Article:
Friday, August 2, 2013




The gospel reading for today (Friday) is the story of Jesus’ not very successful return to his native village of Nazareth:

Nazareth today
Jesus came to his native place and taught the people in their synagogue.
They were astonished and said,
“Where did this man get such wisdom and mighty deeds?
Is he not the carpenter’s son?
Is not his mother named Mary
and his brothers James, Joseph, Simon, and Judas?
Are not his sisters all with us?
Where did this man get all this?”
And they took offense at him.
But Jesus said to them,
“A prophet is not without honor except in his native place
and in his own house.”
And he did not work many mighty deeds there
because of their lack of faith. (Mt 13:54-58)

Nazareth, scholars tell us, was not tiny, but it was still a village; and in those days in that part of the world, everyone in a town that size would have know everyone else. That’s both the good news and the bad news. Of course it’s great to live with neighbors who know you pretty well, but in the reading we see the down side as well: When you think you know someone well you tend to take them for granted and even feel you have the right to write them off.
The villagers said among themselves: “We know this Jesus, he’s the son of Joseph the carpenter; we’ve known him his whole life.” And, Matthew tells us, “they took offense at him.” The Greeks says “They were scandalized by him.” A skandalon is a stumbling block. Their supposed familiarity with Jesus became a stumbling block that tripped them up so that they could not understand his words clearly nor see the wonders he was performing. 
I was thinking today that right now I’m living in a little village here in the middle of Newark; 12 monks, 575 students (we started school on Monday) and, say sixty faculty and staff. The question is: Do I have the same problem as those villagers in Nazareth? Let’s call it “villagers’ vision.” Do I tend to write people off because I’ve known them so long and I think I know them so well? What an awful thing to do to someone, especially to a brother!

There’s a prayer that goes something like, “God, grant me the grace to see myself as others see me.” Well, to counter my own “villagers’ vision” I tried a revised version of this prayer:  “God, grant me the grace to see my brothers as YOU see them.”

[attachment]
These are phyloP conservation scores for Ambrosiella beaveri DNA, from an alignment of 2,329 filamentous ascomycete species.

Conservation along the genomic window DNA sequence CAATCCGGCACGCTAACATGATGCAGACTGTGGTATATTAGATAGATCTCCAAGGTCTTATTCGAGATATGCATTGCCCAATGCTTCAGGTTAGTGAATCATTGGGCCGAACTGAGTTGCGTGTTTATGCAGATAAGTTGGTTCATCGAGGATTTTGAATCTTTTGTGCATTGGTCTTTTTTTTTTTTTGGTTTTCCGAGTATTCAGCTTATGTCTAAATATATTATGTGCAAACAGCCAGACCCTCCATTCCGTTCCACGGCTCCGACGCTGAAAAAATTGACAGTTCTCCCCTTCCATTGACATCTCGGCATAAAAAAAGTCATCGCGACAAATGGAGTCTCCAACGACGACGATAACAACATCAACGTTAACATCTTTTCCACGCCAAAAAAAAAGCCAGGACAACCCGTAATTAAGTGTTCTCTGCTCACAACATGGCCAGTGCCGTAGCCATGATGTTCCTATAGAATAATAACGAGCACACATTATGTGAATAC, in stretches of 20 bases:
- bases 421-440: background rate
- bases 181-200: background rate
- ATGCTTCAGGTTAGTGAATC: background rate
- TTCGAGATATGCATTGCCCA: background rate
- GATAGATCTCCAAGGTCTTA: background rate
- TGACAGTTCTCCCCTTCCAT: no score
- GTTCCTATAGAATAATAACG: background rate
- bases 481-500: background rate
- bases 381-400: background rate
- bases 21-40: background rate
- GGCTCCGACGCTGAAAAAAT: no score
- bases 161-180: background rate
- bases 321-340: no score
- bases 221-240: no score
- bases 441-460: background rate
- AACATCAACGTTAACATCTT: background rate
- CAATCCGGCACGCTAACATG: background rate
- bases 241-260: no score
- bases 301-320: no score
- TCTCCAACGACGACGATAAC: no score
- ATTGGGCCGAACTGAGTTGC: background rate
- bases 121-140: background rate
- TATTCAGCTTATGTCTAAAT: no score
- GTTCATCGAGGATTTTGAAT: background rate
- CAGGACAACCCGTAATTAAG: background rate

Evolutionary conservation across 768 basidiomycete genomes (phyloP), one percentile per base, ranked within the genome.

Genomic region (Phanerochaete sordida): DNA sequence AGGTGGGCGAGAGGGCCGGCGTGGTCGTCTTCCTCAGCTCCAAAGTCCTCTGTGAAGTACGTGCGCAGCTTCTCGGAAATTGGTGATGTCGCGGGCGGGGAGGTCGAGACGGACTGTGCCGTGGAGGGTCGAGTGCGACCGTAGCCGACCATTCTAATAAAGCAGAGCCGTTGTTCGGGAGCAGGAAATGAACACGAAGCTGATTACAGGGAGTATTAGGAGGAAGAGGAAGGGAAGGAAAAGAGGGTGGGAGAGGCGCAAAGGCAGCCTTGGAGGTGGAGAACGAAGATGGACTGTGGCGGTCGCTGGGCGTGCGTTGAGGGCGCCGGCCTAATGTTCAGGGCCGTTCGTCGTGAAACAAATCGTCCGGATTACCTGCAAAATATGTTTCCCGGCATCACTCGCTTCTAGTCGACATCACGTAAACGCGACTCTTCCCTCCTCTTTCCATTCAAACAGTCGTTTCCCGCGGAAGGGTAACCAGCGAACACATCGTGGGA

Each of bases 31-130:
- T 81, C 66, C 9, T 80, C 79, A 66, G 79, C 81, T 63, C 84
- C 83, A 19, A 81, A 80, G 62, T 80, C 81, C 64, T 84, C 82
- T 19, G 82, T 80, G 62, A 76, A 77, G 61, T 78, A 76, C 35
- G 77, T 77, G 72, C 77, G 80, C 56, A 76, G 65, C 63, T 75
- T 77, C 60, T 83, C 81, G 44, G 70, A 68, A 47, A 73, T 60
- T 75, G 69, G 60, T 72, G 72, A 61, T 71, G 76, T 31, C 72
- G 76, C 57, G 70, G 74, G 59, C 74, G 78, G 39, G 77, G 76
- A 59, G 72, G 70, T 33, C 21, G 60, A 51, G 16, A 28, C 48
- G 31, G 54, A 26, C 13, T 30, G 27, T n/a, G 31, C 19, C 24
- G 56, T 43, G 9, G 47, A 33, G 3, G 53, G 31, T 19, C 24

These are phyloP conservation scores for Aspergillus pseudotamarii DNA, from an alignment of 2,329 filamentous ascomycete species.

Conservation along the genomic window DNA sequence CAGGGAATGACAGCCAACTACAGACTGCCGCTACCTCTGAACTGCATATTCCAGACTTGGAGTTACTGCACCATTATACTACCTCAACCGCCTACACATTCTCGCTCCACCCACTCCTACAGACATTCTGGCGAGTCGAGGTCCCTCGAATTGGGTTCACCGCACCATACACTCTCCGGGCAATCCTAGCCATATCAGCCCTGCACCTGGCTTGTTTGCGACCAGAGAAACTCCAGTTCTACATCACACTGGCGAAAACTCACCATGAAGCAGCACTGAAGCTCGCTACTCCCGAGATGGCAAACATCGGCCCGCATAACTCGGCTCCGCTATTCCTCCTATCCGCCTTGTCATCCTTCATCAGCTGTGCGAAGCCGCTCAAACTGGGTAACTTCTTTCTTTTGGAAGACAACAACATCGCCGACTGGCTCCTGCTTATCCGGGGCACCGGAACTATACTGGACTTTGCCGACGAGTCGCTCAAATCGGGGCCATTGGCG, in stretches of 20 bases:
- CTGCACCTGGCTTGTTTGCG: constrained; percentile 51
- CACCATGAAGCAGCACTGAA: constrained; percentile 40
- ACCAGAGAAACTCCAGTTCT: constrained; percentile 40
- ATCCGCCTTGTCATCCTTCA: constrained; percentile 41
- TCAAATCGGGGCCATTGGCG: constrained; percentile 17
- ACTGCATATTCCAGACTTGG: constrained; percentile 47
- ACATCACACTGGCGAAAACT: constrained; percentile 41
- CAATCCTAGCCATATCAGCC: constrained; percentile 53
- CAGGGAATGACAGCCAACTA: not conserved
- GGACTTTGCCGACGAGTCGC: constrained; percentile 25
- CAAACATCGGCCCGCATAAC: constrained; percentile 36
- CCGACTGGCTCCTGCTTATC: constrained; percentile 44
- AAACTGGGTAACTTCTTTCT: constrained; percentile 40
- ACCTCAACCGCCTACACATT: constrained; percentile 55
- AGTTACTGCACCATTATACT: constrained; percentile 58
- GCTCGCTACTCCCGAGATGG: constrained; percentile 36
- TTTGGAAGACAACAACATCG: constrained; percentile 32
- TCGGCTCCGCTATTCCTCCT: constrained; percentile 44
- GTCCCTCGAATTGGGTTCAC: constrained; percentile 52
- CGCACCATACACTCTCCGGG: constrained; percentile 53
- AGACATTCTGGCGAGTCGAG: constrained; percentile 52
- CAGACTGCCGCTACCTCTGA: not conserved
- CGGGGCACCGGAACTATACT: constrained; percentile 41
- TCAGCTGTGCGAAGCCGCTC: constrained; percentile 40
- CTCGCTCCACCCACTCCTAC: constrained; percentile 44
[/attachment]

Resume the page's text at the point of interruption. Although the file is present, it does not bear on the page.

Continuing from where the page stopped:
What would have happened if the villagers of Nazareth had been granted the grace to see Jesus as His heavenly Father saw Him? How differently would they have listened to Jesus! What a joyful welcome and what awestruck attention would they have given to this Person whom they saw was the Son of God.
Let's face it, when you’ve lived with someone for forty or fifty years you figure that you know them, especially their foibles and faults, but you seldom try to see them through God’s eyes. 

So this afternoon in my village of Newark Abbey I tried to overcome my “villagers’ vision” by attempting to see each of my brothers (or colleagues or students) as someone whom Jesus loves so much that He’s willing to die for them, as someone who is infinitely precious and loveable in God’s eyes. It was actually a beautiful exercise – I tried it on a couple of my brothers at mass this afternoon. How different someone looks when you see them through God's eyes! How different their words sound!

As time goes on this exercise will, I’m sure, challenge my imagination occasionally, but it will just as surely fill my heart with God’s love for the funky familiar folks around me, and help me to accept and appreciate my fellow villagers exactly as they are. Heck, if God loves them exactly the way they are, who am I to not love them as well? 

1 comment:

  1. From the newest encyclical "Lumen Fidei":

    “In faith, Christ is not simply the one in whom we believe, the supreme manifestation of God’s love; he is also the one with whom we are united precisely in order to believe. Faith does not merely gaze at Jesus, but sees things as Jesus himself sees them, with his own eyes: it is a participation in his way of seeing.”